9. Hum Cell. 2022 Apr 16.
      Colon cancer cells rely on mitochondrial respiration as major source of energy for supporting their proliferation and invasion, thus promoting colon cancer malignancy and progression. In this study, we comprehensively investigated the prognostic significance of mitochondria-related genes in colon cancer and identified the hub genes that control colon cancer cell mitochondrial respiration and proliferation. We first systematically evaluated the prognostic significance of differentially expressed mitochondria-related genes in colon cancer specimens. Furthermore, a protein-protein interaction network was constructed to explore the hub genes. Eventually, five hub genes were identified, namely, POLG, FASTK, MRPS5, AARS2, and VARS2. Functional analyses showed that all these five hub genes are essential for maintaining mitochondrial respiration and proliferation of colon cancer cells. Mechanistic studies revealed the roles of these five hub genes in modulating mitochondrial DNA expression, that in turn influence mitochondrial respiration. In summary, our study demonstrated that POLG, FASTK, MRPS5, AARS2, and VARS2 may potentially serve as prognostic biomarkers and therapeutic targets for colon cancer.
    Keywords:  Colon cancer; Mitochondria; Mitochondria-related genes; Mitochondrial respiration; Proliferation; mtDNA expression
  10. Immunology. 2022 Apr 14.
      Cyclic GMP-AMP synthase (cGAS) is essential for fighting against viruses and bacteria, but how cGAS is involved in host immune response remains largely elusive. Here, we uncover the crucial role of cGAS in host immunity based on a Pseudomonas aeruginosa pulmonary infection model. cGAS-/- mice showed more heavy bacterial burdens and serious lung injury accompanied with exorbitant proinflammatory cytokines than wild-type mice. cGAS deficiency caused an accumulation of mitochondrial DNA in cytoplasm, which in turn induced excessive secretion of proinflammatory factors by activating inflammasome and TLR9 signaling. Mechanistically, cGAS deficiency inhibited the recruitment of LC3 by reducing the binding capacity of TBK-1 to p62, leading to impaired mitophagy and augmented release of mitochondrial DNA. Importantly, cytoplasmic mitochondrial DNA also acted as a feedback signal that induced the activation of cGAS. Altogether, these findings identify protective and homeostasis functions of cGAS against Pseudomonas aeruginosa infection, adding significant insight into the pathogenesis of bacterial infectious diseases.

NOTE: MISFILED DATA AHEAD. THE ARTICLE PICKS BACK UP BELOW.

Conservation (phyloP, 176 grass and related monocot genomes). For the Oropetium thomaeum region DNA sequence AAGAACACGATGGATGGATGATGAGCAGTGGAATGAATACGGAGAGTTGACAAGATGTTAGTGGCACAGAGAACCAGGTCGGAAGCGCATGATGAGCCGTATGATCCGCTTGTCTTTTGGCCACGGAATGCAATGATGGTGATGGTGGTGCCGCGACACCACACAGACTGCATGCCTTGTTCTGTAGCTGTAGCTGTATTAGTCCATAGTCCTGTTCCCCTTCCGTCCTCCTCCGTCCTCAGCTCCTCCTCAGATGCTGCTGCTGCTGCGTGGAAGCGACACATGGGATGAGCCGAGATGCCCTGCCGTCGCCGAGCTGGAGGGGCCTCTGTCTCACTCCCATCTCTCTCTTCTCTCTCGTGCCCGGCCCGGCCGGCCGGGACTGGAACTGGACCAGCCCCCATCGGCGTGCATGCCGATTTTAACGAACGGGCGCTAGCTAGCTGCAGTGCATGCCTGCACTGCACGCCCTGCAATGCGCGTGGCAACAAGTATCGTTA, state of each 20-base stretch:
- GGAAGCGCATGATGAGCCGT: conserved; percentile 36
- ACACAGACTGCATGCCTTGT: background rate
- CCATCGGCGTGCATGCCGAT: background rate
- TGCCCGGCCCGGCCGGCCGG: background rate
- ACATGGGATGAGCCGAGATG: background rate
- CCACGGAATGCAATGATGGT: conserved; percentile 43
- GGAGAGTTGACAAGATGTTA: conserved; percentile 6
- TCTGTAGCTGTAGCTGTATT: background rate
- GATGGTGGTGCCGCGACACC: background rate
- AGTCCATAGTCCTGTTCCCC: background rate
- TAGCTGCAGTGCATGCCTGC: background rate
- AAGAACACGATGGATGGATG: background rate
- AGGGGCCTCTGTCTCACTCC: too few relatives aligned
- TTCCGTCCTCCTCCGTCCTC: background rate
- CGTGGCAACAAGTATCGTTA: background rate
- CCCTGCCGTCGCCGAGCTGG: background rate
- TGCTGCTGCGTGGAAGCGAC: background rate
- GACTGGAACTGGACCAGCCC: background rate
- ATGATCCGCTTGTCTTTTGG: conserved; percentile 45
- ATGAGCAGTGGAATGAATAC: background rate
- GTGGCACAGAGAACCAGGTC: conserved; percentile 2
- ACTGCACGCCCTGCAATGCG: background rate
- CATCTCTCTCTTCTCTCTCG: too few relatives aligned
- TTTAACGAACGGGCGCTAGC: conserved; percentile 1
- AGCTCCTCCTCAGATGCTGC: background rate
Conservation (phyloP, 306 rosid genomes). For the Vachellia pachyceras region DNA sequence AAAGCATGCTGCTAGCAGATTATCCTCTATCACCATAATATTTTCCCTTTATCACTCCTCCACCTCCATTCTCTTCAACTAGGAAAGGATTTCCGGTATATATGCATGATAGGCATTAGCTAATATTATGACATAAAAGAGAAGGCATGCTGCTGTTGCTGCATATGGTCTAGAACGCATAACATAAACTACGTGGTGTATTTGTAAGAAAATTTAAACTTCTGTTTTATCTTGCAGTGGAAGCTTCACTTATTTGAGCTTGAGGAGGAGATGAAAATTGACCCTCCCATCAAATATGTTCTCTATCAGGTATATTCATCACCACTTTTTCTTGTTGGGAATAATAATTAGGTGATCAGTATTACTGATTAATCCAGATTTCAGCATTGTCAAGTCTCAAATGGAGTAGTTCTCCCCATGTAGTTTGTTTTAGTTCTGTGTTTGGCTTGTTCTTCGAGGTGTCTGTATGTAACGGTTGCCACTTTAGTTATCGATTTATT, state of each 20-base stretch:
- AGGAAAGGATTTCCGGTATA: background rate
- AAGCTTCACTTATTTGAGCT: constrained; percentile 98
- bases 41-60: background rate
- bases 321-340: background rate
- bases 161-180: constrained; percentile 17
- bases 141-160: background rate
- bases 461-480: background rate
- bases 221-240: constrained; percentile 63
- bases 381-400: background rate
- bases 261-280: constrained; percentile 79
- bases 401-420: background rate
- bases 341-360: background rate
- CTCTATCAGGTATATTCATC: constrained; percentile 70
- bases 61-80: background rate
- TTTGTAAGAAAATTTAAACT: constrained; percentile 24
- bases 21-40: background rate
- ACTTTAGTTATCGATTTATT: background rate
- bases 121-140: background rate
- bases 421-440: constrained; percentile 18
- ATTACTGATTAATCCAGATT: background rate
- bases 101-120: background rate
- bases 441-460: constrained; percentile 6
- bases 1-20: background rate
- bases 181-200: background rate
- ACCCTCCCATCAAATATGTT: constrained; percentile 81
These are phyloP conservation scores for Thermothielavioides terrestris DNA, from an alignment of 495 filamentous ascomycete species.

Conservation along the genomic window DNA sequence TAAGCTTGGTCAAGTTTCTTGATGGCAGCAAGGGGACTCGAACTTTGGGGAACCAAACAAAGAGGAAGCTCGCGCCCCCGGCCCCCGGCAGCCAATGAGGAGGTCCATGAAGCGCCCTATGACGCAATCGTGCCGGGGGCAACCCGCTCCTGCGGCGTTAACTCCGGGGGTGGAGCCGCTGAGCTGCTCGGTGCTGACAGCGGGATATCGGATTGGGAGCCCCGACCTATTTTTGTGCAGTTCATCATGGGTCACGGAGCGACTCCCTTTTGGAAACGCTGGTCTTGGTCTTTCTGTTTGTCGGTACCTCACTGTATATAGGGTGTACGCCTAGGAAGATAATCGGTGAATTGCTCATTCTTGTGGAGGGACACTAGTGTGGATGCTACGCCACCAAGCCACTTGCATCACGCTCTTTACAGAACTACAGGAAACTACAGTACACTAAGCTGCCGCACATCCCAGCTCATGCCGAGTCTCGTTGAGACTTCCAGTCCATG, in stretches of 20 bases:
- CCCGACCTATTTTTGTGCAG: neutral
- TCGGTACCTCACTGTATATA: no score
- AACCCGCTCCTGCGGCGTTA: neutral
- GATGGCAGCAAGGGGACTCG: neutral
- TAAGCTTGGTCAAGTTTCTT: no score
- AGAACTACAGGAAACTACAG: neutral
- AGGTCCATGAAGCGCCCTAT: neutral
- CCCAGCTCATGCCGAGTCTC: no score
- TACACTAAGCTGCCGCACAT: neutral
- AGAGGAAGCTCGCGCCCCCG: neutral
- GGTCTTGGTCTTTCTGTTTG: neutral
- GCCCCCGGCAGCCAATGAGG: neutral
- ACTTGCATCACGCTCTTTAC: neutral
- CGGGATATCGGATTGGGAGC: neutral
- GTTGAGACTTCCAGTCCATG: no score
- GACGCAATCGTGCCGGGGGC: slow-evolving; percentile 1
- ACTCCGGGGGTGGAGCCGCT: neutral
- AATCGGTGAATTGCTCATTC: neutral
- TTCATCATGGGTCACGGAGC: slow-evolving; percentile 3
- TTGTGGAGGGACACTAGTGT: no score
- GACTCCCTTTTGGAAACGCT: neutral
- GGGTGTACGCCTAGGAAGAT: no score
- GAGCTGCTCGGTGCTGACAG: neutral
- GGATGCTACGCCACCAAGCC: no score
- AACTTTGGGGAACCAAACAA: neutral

Keywords:  bacterial burdens; cGAS; cytokine secretion; mitochondrial DNA; pulmonary infection
  11. Nature. 2022 Apr 13.
      Chimeric antigen receptor (CAR) therapy has had a transformative effect on the treatment of haematologic malignancies1-6, but it has shown limited efficacy against solid tumours. Solid tumours may have cell-intrinsic resistance mechanisms to CAR T cell cytotoxicity. Here, to systematically identify potential resistance pathways in an unbiased manner, we conducted a genome-wide CRISPR knockout screen in glioblastoma, a disease in which CAR T cells have had limited efficacy7,8. We found that the loss of genes in the interferon-γ receptor (IFNγR) signalling pathway (IFNGR1, JAK1 or JAK2) rendered glioblastoma and other solid tumours more resistant to killing by CAR T cells both in vitro and in vivo. However, loss of this pathway did not render leukaemia or lymphoma cell lines insensitive to CAR T cells. Using transcriptional profiling, we determined that glioblastoma cells lacking IFNγR1 had lower upregulation of cell-adhesion pathways after exposure to CAR T cells. We found that loss of IFNγR1 in glioblastoma cells reduced overall CAR T cell binding duration and avidity. The critical role of IFNγR signalling in susceptibility of solid tumours to CAR T cells is surprising, given that CAR T cells do not require traditional antigen-presentation pathways. Instead, in glioblastoma tumours, IFNγR signalling was required for sufficient adhesion of CAR T cells to mediate productive cytotoxicity. Our work demonstrates that liquid and solid tumours differ in their interactions with CAR T cells and suggests that enhancing binding interactions between T cells and tumour cells may yield improved responses in solid tumours.